January 10, 2009

Guest Piece: Marshall on the historical nature of Quaker journals

What follows below is a couple of informative comments that Marshall Massey left on my previous post.

At one point in our exchange of comments, I posed to Marshall, "How can we know what it was that Woolman wanted to convey [in his journal] with that story?"--that story being the one where Woolman is worshiping with a group of Native Americans, offers some vocal ministry, and is met with with the words of Native American worshiper among them: "I love to feel where the words come from..."

In his thoughtful replies, Marshall describes the historical nature, purpose, and structure of the journals of early Friends and of journal writers long before--and since--that era. For any of us who might be keeping a journal, whether for personal reasons, for purposes of accountability, or out of a sense of God's leading, this post might be of interest.

I present this guest piece, then, with Marshall's permission. I have set it up as a sort of dialogue between him and me, since his comments emerge in response to my own questions. The hope is that by viewing my original questions, readers will understand the context out of which Marshall answers.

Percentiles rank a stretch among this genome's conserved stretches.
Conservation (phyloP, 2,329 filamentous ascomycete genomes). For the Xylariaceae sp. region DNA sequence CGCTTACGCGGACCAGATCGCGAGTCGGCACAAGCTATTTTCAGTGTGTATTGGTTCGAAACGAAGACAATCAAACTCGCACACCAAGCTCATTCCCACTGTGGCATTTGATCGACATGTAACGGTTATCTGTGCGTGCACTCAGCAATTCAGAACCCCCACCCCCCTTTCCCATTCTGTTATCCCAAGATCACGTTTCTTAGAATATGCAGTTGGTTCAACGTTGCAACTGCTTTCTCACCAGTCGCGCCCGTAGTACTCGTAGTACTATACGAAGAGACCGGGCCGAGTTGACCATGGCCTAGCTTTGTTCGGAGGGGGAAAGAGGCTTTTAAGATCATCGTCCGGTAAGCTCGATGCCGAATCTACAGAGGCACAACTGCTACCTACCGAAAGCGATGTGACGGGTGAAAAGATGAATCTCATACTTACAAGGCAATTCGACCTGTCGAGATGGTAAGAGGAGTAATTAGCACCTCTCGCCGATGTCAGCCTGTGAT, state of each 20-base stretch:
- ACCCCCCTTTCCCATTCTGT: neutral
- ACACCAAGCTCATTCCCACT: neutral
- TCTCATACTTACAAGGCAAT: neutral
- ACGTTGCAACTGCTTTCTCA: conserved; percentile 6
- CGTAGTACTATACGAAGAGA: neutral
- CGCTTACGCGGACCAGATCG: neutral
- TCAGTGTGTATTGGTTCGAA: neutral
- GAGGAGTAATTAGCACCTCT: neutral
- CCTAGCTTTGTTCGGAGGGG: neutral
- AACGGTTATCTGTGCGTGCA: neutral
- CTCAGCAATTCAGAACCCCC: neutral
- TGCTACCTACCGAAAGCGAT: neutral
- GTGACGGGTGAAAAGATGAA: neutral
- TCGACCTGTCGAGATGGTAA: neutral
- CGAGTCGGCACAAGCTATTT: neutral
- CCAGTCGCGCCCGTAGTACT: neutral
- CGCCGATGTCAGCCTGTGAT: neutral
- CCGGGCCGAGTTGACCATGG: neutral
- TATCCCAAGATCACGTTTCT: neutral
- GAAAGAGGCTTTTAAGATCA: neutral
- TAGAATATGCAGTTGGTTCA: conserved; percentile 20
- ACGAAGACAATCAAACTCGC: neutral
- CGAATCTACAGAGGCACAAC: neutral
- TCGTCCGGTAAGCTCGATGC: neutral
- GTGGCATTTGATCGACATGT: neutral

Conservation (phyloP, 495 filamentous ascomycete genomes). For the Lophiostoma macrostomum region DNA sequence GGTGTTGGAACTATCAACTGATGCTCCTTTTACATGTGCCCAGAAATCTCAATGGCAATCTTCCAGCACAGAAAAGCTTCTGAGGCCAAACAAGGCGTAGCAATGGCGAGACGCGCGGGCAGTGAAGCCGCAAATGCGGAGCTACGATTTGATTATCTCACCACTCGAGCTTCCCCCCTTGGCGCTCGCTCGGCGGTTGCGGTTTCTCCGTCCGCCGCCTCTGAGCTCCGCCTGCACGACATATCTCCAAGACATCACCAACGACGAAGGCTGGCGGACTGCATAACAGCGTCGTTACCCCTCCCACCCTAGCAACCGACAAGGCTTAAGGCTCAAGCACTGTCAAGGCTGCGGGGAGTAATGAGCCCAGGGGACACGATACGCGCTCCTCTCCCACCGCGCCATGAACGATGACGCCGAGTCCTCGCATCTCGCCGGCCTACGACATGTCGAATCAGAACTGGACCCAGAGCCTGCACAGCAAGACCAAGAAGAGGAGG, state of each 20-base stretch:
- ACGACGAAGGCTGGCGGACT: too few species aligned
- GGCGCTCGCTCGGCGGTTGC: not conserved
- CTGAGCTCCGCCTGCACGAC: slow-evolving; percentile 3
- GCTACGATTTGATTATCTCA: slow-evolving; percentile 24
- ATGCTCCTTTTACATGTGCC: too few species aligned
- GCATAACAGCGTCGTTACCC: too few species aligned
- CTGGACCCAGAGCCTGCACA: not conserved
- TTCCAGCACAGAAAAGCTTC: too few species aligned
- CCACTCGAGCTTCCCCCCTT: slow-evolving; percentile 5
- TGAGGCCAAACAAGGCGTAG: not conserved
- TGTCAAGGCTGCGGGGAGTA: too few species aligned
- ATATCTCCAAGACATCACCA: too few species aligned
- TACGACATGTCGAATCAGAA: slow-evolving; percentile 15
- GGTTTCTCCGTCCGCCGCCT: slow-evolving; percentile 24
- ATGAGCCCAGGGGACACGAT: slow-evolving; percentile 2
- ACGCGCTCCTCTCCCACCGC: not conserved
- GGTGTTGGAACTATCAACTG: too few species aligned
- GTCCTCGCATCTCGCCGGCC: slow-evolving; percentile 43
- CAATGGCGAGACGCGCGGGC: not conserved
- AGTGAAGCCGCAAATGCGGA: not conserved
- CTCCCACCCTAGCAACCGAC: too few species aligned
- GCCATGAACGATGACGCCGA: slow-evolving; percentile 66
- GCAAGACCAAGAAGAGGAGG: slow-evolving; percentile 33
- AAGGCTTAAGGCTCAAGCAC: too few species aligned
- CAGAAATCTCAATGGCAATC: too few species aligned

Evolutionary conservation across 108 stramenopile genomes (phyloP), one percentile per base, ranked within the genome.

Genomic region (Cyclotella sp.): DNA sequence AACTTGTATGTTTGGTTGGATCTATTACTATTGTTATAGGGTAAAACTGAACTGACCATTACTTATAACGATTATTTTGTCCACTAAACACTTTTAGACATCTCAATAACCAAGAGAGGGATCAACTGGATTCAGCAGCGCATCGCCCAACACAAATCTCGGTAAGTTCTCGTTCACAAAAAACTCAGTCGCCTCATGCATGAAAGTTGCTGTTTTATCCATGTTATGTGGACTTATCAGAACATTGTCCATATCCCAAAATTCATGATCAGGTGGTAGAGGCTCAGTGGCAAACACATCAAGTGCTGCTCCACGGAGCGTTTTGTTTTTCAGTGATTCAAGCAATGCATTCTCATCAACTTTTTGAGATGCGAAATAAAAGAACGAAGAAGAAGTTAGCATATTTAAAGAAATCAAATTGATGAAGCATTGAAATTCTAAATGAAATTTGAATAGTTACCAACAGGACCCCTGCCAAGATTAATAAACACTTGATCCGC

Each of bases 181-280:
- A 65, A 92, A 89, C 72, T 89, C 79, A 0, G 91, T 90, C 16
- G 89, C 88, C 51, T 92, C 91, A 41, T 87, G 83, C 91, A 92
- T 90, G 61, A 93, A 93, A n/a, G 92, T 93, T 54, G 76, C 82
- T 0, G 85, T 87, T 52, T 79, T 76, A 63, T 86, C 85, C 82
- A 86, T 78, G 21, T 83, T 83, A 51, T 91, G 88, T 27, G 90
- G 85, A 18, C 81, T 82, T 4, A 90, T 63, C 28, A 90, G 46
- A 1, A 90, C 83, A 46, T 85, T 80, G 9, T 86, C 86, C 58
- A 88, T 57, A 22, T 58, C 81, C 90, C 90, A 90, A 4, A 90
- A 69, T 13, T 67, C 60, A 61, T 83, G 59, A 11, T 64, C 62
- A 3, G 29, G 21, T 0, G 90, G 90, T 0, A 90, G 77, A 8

I have added line breaks and blockquotes in some places as well. Lastly, wherever convenient and available, I've included links to items that Marshall references.

LIZ: How can we know what it was that Woolman wanted to convey with that story--or did he explicitly say, This is why I'm writing this...?

MARSHALL: How we can know, dear Liz, is because this was the traditional purpose of Quaker journals, for a hundred years before Woolman and a hundred years after him: to record the evidence of divine grace working through the writer.

It was also the purpose of Calvinists' journals, from long before Quakerism got started through the time of Jonathan Edwards and beyond. The Quaker journal-writing tradition was, in fact, an adaptation of the Calvinist journal-writing tradition.

Woolman was working within a well-established, well-defined Quaker spiritual discipline. There is no evidence that he rejected Quaker discipline of any sort.

LIZ: As usual, I appreciate how you are able to put things into a larger historical and Quaker context. My guess is, though, that if I asked five other Quaker historians about why Quaker ministers kept journals, I might get another five or six answers!

MARSHALL: Hi again, Liz!

I would certainly encourage you to ask other Quaker historians about the reason, if you have the time.

Failing that, there is actually a wealth of scholarly opinion about the topic available in book form. Daniel B. Shea's Spiritual Autobiography in Early America (University of Wisconsin Press, 1968, 1988) might be a good place to start, since Woolman's Journal is one of the ones he examines.

Shea, who is regarded as a leading figure in this field, writes,